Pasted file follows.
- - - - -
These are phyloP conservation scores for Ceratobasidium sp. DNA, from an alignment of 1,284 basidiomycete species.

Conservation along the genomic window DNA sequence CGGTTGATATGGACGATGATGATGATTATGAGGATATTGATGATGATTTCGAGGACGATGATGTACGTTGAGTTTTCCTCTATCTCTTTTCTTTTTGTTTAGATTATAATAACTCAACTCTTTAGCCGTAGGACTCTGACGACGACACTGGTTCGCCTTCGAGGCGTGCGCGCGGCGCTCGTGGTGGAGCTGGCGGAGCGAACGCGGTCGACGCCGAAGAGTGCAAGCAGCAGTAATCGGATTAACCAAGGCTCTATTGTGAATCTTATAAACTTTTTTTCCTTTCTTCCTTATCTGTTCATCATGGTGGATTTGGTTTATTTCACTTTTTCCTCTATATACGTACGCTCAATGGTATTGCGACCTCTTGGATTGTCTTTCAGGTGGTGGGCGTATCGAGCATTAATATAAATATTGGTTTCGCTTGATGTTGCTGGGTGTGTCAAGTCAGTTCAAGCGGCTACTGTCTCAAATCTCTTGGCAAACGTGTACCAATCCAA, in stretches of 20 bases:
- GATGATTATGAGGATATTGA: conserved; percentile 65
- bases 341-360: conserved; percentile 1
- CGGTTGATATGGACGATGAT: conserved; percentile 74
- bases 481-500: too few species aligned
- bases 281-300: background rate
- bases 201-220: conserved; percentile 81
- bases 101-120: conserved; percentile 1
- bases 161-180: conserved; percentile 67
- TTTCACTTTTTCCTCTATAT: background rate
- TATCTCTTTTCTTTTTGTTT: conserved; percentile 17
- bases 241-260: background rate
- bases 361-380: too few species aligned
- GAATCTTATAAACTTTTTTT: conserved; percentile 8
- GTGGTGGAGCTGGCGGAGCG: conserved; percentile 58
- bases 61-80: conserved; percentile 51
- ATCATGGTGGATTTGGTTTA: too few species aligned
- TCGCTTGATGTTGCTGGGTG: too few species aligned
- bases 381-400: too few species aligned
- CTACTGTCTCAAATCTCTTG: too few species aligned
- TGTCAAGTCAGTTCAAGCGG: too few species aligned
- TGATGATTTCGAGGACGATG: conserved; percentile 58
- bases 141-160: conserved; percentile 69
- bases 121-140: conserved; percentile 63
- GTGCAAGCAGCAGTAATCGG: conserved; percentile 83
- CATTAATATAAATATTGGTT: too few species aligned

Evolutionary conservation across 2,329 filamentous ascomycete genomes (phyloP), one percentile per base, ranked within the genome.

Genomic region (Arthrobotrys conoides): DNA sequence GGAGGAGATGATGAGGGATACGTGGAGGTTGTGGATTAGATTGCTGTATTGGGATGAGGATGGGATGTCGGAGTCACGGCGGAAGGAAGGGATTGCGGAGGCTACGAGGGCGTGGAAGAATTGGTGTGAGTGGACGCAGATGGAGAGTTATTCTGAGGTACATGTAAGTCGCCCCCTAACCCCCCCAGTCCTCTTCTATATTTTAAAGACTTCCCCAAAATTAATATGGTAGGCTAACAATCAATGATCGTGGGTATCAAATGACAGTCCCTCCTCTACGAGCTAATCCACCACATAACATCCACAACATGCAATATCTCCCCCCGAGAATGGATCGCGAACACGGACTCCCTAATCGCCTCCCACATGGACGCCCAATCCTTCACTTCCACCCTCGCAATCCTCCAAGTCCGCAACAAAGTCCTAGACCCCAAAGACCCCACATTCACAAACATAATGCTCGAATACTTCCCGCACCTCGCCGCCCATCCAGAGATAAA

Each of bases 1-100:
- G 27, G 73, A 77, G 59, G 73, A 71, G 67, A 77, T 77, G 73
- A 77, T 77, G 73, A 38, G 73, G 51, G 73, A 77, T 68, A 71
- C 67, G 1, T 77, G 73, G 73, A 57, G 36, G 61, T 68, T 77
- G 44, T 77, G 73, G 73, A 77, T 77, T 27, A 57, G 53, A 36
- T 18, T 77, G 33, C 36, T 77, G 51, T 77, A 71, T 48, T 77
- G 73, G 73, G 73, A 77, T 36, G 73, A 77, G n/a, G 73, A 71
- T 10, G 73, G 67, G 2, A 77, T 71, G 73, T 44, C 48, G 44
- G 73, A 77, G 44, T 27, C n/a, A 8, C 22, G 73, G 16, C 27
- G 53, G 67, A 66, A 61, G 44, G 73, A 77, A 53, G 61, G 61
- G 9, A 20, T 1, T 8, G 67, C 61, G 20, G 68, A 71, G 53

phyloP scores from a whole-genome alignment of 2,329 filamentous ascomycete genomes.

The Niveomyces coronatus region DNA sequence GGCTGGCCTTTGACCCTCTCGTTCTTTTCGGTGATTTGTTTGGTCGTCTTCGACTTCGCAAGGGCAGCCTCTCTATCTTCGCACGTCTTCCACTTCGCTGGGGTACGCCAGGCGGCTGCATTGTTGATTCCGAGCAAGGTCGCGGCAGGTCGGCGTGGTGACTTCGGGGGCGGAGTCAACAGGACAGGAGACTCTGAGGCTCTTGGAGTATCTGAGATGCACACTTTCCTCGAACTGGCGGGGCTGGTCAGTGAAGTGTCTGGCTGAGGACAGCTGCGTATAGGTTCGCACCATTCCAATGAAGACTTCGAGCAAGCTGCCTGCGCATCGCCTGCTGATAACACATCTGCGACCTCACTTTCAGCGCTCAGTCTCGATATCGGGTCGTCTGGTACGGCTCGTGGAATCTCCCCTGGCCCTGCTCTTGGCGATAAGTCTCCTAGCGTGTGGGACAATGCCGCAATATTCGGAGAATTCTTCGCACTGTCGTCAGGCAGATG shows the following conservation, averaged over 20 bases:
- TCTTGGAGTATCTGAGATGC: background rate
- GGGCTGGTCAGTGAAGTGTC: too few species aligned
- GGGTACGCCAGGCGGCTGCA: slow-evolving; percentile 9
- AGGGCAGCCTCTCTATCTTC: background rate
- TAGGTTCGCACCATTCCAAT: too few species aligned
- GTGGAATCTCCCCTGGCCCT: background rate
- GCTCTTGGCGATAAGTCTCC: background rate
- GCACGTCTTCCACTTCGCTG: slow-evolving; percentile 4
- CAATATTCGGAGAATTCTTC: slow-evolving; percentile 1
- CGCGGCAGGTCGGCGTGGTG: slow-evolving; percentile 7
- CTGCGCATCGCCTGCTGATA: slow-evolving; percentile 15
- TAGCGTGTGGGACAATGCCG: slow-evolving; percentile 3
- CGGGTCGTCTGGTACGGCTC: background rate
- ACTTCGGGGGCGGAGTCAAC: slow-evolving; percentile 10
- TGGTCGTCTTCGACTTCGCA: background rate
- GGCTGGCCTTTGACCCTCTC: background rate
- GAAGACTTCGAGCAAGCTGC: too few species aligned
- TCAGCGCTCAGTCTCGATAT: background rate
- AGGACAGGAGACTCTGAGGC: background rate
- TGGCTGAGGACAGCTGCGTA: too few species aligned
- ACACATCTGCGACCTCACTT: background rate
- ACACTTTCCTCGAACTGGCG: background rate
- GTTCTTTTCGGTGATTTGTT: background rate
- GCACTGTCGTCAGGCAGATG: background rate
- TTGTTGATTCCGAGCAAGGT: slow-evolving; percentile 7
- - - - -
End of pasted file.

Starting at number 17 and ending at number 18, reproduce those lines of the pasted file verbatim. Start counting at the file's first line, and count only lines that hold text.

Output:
- bases 61-80: conserved; percentile 51
- ATCATGGTGGATTTGGTTTA: too few species aligned